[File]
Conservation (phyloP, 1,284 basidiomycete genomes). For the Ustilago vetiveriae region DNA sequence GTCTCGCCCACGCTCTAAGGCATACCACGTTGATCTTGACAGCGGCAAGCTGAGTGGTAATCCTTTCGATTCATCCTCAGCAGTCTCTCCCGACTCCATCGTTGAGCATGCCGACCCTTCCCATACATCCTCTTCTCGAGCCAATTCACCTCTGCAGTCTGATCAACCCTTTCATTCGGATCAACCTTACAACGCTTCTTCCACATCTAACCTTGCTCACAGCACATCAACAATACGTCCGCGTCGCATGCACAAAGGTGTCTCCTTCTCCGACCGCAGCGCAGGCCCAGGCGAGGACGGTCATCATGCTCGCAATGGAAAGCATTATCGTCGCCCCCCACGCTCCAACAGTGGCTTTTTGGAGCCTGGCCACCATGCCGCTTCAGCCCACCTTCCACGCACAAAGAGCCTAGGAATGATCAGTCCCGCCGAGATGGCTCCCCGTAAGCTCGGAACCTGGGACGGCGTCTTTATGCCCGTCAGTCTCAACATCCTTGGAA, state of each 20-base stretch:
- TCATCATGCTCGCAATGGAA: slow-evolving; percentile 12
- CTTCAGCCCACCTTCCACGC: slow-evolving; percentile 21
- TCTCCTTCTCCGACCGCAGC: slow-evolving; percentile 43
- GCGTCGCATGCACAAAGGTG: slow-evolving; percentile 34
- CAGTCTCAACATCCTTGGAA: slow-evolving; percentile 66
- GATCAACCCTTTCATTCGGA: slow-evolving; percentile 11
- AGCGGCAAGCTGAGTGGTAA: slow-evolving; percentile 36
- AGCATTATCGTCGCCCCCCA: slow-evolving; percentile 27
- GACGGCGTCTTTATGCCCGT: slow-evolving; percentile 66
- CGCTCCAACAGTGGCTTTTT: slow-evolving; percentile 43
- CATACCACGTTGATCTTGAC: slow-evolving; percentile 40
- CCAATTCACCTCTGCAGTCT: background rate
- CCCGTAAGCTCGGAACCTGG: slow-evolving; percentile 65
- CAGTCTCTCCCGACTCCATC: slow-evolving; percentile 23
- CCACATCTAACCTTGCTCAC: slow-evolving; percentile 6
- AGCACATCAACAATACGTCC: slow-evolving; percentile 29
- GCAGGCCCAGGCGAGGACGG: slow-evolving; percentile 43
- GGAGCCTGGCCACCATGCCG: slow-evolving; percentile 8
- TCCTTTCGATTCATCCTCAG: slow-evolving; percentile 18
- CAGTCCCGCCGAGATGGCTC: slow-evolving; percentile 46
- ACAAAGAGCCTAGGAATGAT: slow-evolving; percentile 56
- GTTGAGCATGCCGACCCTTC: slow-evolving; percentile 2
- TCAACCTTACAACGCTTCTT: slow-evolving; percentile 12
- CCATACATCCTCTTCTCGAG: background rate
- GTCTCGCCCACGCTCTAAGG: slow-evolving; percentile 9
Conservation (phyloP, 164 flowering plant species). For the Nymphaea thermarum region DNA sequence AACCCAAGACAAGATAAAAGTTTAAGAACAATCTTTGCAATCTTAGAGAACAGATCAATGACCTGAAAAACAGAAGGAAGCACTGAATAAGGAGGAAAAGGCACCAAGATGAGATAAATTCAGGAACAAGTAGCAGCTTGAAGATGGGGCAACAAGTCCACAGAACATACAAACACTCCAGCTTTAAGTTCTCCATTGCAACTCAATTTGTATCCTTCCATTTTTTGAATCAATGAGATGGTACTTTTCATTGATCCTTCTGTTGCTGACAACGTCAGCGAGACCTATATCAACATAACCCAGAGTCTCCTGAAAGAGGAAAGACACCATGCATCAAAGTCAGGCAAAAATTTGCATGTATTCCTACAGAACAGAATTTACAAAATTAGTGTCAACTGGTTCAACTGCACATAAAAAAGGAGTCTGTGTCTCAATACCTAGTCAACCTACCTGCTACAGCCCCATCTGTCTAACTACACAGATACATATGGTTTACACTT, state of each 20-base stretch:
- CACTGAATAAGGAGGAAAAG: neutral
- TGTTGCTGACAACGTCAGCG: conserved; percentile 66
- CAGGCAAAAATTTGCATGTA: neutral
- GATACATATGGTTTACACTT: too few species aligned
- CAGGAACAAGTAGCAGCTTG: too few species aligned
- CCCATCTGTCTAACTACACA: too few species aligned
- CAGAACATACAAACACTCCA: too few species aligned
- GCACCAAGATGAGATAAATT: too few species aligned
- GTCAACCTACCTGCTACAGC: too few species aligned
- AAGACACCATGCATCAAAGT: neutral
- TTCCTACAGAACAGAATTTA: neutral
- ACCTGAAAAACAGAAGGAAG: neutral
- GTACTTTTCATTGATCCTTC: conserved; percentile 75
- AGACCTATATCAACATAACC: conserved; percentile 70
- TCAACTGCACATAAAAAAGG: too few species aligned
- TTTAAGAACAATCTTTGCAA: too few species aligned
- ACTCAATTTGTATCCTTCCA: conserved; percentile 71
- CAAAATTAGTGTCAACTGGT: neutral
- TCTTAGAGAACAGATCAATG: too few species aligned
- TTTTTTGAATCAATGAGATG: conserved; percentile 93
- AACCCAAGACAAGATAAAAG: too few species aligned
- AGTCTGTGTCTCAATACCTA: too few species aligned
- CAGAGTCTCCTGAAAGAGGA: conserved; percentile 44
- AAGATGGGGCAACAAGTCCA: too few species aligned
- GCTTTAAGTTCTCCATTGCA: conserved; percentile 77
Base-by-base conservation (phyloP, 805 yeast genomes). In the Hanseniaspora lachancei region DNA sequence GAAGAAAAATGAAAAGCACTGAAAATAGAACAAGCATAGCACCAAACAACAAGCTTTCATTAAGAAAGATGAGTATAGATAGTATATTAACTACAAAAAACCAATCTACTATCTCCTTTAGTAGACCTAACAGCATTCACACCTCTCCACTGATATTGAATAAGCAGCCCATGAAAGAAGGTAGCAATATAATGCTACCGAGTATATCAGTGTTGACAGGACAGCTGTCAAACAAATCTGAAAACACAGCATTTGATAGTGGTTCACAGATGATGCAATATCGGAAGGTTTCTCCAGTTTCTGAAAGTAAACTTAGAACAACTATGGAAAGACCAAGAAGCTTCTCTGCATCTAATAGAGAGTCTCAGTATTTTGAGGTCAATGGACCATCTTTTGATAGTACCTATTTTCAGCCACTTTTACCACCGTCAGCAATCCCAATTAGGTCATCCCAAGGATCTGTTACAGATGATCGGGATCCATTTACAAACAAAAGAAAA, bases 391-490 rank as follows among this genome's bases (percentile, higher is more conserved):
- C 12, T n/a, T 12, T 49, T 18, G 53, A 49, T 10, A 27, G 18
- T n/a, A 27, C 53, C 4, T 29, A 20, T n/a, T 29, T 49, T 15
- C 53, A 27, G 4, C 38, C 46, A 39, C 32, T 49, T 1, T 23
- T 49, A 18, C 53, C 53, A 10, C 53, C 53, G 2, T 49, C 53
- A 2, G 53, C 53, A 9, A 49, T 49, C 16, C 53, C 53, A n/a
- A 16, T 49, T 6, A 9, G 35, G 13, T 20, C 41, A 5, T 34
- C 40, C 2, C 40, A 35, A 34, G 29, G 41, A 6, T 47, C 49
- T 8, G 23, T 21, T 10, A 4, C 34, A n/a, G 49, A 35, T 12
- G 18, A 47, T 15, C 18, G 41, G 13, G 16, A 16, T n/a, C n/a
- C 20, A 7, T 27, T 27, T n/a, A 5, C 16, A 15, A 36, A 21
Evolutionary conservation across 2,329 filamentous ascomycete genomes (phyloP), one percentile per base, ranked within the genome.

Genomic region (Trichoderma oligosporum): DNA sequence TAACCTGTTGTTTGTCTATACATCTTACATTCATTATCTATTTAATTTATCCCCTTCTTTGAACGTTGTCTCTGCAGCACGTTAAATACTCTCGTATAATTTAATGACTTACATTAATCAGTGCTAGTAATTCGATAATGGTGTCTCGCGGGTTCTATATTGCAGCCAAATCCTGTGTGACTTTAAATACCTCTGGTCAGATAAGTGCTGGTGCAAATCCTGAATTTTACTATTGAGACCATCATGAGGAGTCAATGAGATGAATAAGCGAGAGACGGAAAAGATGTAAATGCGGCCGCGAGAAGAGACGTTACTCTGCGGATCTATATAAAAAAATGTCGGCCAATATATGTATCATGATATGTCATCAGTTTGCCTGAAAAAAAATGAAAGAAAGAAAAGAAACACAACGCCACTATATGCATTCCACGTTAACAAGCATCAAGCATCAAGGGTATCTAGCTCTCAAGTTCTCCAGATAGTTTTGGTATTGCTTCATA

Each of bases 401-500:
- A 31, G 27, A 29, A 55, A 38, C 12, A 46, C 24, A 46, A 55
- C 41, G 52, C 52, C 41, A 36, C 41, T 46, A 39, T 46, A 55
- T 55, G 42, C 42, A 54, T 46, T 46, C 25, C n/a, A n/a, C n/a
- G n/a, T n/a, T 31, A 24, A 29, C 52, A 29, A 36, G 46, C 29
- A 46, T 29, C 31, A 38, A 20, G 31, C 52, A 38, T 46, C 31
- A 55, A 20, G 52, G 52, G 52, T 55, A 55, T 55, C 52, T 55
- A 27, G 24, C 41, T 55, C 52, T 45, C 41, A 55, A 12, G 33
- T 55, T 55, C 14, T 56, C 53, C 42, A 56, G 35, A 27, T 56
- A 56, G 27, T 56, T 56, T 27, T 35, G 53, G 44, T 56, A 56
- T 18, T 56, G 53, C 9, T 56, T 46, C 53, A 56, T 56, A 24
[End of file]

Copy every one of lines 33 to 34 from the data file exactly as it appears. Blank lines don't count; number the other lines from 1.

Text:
- CCCATCTGTCTAACTACACA: too few species aligned
- CAGAACATACAAACACTCCA: too few species aligned